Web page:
Also a few days ago someone posted an article from an old Popular Science magazine about how to make a plaited snake. You can read the article here. I happened to have some scrap kicking around that was about the right size so I banged out a quick snake:
And about a week ago I got a new strop in the mail:
Hopefully this will help me keep the edge on my blades!
Yesterday I was in Oregon performing and visited the Oregon Leather Co:
Aside from sides of leather they also had a lot of braided goods:
The braided stuff they had was made in India and pretty cheap. From talking to the lady there the quality of the imported rawhide tack from India has improved greatly in the last year or so.
The rawhide looked much better than the bullwhips did.
Now that’s got me thinking about imported bullwhips. There’s a company in India that is making “Indiana Jones” style bullwhips and selling them to resellers in the USA. The bullwhips they are selling are bone dry, and people buying are having to put multiple coats of leather dressing on the whip when they get them. In my opinion if you have to spend a week putting grease into a new bullwhip before you can use it should come with leather dressing, and I’m not aware of a reseller in the USA that includes dressing with their imported whips.
A bullwhip from a good maker will have grease / leather dressing in it from making the bullwhip, so you shouldn’t have to put any dressing on your new whip before you use it.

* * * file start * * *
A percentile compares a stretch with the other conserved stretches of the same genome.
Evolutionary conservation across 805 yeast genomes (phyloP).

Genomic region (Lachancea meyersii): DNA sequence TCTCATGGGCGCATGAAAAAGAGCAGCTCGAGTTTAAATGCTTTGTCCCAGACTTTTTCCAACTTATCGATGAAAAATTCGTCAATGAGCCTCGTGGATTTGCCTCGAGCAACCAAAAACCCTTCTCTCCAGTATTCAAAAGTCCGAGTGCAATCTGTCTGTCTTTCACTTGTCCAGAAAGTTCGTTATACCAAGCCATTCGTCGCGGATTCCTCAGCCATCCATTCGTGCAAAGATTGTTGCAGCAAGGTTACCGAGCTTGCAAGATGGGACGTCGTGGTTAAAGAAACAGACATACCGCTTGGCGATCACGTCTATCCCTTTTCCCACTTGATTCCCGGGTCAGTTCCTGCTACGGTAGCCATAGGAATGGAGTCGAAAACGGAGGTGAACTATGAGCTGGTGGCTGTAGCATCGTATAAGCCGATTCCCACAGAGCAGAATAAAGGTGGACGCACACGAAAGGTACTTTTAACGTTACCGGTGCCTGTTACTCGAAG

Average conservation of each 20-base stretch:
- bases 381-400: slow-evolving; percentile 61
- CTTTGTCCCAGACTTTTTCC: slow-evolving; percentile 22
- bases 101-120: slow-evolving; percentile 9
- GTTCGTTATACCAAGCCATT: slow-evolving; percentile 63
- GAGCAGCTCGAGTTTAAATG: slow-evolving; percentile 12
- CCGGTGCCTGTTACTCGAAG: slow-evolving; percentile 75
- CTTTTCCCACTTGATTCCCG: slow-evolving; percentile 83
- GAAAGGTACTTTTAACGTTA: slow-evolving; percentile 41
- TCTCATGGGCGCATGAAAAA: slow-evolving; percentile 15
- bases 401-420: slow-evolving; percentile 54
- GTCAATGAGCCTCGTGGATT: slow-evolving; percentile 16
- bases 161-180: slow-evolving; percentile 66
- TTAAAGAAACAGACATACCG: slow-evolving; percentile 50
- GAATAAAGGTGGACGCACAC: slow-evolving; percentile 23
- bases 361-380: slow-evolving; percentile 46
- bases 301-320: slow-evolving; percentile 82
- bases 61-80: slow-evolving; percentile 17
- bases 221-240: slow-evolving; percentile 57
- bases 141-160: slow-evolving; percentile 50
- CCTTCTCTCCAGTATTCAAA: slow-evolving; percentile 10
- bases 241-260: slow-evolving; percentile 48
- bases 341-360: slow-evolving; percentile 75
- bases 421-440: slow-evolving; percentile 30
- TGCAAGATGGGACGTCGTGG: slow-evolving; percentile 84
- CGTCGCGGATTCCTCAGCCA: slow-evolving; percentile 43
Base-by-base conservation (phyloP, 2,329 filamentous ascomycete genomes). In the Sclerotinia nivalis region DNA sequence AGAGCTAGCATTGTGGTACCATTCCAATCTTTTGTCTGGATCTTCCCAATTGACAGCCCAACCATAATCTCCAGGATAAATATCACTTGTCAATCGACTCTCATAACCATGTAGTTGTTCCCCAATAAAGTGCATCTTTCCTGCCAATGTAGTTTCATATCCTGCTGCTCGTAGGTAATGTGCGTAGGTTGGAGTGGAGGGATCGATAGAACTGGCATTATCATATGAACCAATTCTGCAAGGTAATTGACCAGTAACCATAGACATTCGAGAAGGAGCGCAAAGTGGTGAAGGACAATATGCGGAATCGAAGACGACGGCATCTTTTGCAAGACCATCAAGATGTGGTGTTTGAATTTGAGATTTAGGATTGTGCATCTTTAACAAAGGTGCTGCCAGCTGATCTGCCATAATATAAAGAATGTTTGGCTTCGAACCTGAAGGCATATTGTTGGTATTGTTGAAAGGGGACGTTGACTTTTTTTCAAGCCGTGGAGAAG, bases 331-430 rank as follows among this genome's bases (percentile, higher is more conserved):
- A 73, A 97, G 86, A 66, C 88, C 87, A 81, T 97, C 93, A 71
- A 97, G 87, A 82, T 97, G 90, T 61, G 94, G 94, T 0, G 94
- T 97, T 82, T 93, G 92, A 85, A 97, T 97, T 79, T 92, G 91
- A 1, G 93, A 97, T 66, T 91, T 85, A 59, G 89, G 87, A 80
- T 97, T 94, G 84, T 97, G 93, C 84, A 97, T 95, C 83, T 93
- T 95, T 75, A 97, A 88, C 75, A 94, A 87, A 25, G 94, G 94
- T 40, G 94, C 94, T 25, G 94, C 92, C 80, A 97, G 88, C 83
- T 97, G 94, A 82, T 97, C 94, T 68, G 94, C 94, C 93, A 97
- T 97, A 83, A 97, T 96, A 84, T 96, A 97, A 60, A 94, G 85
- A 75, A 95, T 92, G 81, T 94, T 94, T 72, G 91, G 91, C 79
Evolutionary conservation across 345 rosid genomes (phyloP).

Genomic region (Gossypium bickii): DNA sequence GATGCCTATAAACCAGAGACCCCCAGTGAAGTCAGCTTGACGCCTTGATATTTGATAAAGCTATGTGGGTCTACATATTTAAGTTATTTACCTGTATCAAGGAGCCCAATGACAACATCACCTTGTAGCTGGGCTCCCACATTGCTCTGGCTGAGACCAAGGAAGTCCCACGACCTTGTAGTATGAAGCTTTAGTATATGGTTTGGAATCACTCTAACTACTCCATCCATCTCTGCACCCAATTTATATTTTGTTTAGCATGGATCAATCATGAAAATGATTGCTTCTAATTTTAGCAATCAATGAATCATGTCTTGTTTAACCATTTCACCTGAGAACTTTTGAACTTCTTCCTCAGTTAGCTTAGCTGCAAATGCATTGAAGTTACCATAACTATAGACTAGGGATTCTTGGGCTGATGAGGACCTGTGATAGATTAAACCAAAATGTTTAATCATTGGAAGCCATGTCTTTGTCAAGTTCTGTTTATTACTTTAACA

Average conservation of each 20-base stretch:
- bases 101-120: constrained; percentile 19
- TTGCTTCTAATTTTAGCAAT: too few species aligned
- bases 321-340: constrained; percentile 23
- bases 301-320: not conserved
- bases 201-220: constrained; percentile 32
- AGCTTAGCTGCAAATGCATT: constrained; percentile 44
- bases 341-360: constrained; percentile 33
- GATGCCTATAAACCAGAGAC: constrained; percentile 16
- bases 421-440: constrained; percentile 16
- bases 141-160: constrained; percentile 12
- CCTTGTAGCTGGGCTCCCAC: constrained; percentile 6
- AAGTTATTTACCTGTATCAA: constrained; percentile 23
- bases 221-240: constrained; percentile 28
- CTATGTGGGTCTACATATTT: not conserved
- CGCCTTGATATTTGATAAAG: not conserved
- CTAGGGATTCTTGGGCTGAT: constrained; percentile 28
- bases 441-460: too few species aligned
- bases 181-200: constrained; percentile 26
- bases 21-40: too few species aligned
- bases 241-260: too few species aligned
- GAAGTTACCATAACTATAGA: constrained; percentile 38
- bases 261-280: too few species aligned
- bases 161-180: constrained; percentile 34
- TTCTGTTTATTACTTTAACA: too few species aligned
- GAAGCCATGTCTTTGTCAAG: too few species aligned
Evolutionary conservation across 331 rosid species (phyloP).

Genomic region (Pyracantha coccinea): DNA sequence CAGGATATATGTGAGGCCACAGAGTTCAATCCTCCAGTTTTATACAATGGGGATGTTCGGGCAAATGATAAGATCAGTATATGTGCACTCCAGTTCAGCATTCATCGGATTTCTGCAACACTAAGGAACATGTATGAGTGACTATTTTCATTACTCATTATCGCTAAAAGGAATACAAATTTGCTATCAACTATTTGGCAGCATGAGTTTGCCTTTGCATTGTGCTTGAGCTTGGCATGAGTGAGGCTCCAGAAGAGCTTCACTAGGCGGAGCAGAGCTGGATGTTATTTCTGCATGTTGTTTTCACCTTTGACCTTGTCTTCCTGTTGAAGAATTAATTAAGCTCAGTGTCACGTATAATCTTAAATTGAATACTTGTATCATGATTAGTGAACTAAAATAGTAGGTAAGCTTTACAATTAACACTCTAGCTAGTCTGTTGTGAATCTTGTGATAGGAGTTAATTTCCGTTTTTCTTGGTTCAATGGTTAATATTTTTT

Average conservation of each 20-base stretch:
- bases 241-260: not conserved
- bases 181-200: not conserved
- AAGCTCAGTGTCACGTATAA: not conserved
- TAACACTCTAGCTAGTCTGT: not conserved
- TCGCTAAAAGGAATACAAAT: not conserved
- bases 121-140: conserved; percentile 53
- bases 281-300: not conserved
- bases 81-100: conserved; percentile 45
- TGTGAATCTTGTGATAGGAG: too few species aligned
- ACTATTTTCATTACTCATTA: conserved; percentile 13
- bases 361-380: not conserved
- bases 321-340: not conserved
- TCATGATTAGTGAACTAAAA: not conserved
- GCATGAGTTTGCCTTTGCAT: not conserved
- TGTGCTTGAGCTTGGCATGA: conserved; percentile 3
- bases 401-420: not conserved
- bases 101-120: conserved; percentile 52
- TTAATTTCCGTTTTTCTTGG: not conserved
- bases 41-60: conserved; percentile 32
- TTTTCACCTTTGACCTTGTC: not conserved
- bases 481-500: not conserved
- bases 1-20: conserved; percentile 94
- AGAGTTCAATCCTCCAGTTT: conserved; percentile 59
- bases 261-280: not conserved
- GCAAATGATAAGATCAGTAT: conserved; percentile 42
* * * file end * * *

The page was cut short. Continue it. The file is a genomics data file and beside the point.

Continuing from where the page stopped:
Today I’m planning on making at least one 4 plait bullwhip…
Right now I’m working on a 20 plait kangaroo bosal. This one is thicker than my first one. I made the core out of twisted rawhide, then twisted another piece of rawhide over the top of it to build it up in size. Here’s the bosal as it is right now:
I need to build up the area between the knots in the middle of it. I’ve read in several places that a lot of people use tape to do it. Personally I don’t think that tape belongs inside anything braided. For example a lot of people use tape in the shotbags of their whips or to splice bolsters. I’ve figured out other ways of making shortbags, etc so that I don’t have to use tape in my whips…it just doesn’t seem like it belongs in a quality whip.
In my first bosal I built the knot shape up by wrapping the bosal with waxed thread, similar to shaping or building up a bullwhips knot foundation. That’s what I plan to do with this bosal.
I think the reason a lot of people use tape to shape the nose button of their bosal is that it’s faster or easier than building it up with thread or string. Easier and faster doesn’t alway mean better…